Tag Archives: Bundled Payments

How Bundled Payments is Driving Care Transformation and Patient Engagement


Post by David Lee


Product Marketing Manager, Caradigm

Bundled payments was one of the most discussed topics at the recent Caradigm Customer Summit, our annual gathering of industry leaders to share best practices in population health and information security. Matt Stevens, Senior Director with The Advisory Board highlighted bundled payments in his presentation as a program that CMS believes will push the needle in reducing cost variability while improving outcomes for high volumes of patients. He said more mandatory bundles (e.g. cardiac, expansion of Comprehensive Care for Joint Replacement) could be coming and that the intersection between bundled payments and MACRA is only likely to grow as it could become tied to the Advanced Alternative Payment Model (APM) track in the future. Matt recommended that hospital systems prepare to deliver both a broad clinically integrated network as well as excellence in individual bundles that can be decoupled and offered to patients in ways that offers them greater value.

We also heard a number of provider organizations (St. Luke’s University Health Network, United Surgical Partners International, Genesis HealthCare and Greenville Health System) explain why bundled payments is one of the most important pieces of their overall value-based strategy. The bundled payment program drives operational learning and experimentation so that expertise and care process improvements can be built, which then trickles down to other parts of the organization and to multiple populations of patients (e.g. Medicare, commercial populations). As that expertise grows, workflows improve and patient quality metrics improve (e.g. reduced readmissions, lower utilization), Our customers said this helped them gain confidence to scale their programs and also engage in additional value-based initiatives.

Another key aspect of bundled payments discussed was that it pushes providers to develop a high-touch patient engagement model. We heard from everyone that developing patient relationships is not easy, and that they take time. Not only is it a major change for patients to communicate more frequently with providers, the conversations are also different. For example, providers are now discussing with patients why it could be beneficial in certain situations to recover in their own homes rather than stay in a skilled nursing facility. We also heard one customer say that patients often hang up on them during a follow-up call thinking it’s a solicitation call. In this shifting dynamic, providers are trying to establish the groundwork for deeper patient relationships earlier in the care process so they can set the right expectations ahead of time.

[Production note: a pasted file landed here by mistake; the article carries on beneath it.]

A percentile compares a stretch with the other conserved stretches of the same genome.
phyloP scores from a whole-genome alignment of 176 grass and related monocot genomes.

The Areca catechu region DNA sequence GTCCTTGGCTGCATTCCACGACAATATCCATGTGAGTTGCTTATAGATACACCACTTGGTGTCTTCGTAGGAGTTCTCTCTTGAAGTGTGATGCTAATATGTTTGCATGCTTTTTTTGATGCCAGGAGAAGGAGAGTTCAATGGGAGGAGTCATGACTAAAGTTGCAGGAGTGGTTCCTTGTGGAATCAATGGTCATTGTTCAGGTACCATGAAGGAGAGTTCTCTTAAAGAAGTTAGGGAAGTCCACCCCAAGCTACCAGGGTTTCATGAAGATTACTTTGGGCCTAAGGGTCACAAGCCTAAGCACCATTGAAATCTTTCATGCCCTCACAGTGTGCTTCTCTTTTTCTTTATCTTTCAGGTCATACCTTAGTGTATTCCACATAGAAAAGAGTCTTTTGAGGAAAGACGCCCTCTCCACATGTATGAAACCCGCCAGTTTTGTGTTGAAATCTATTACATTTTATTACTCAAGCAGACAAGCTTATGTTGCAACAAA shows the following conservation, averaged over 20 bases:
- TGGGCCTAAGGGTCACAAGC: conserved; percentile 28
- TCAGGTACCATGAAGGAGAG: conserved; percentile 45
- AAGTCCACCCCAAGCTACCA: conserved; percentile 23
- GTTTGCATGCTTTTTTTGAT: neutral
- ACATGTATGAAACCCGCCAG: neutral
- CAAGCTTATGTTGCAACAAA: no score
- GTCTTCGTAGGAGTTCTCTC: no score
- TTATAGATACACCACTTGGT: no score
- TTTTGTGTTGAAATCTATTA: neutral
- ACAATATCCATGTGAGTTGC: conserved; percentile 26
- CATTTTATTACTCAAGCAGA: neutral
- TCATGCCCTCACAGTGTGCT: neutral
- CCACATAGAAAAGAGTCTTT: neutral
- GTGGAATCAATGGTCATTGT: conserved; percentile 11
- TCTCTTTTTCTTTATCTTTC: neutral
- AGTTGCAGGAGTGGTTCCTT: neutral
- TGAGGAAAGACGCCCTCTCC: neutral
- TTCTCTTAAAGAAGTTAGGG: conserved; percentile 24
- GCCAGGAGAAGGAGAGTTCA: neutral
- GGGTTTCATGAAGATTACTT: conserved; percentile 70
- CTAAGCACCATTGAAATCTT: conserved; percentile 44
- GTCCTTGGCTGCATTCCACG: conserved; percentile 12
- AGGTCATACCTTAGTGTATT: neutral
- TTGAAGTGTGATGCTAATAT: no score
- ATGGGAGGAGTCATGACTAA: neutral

Overall, it was exciting to hear that the bundled payments program is having a meaningful impact on patient outcomes and is helping organizations achieve financial success in value-based initiatives. We heard throughout the Caradigm Customer Summit that population health is where healthcare has to go to improve the health of the highest-risk patients. Bundled payments is a key program that will help healthcare providers advance down the path to population health. If you’d like to learn more about how Caradigm is supporting bundled payment initiatives through its enterprise care coordination software, then please send us a note here.

What are Bundled Payments Really About?


Post by Neal Singh


Chief Executive Officer, Caradigm

It wasn’t that long ago that the healthcare industry was trying to agree upon a definition of population health and you’d see articles like this one that tried to explain it. It’s actually pretty remarkable how in a short period of time, provider organizations have made great strides in adopting strategies and building technology infrastructure to adapt to value-based reimbursement models. We’re now entering the next phase of population health where the industry can apply learnings and iterate to hone in on the strategies that will actually yield better value for patients – improved outcomes at a lower cost. One of the most important programs that many providers are adopting is the Bundled Payment for Care Improvement (BPCI) program. Let’s explore the topic further.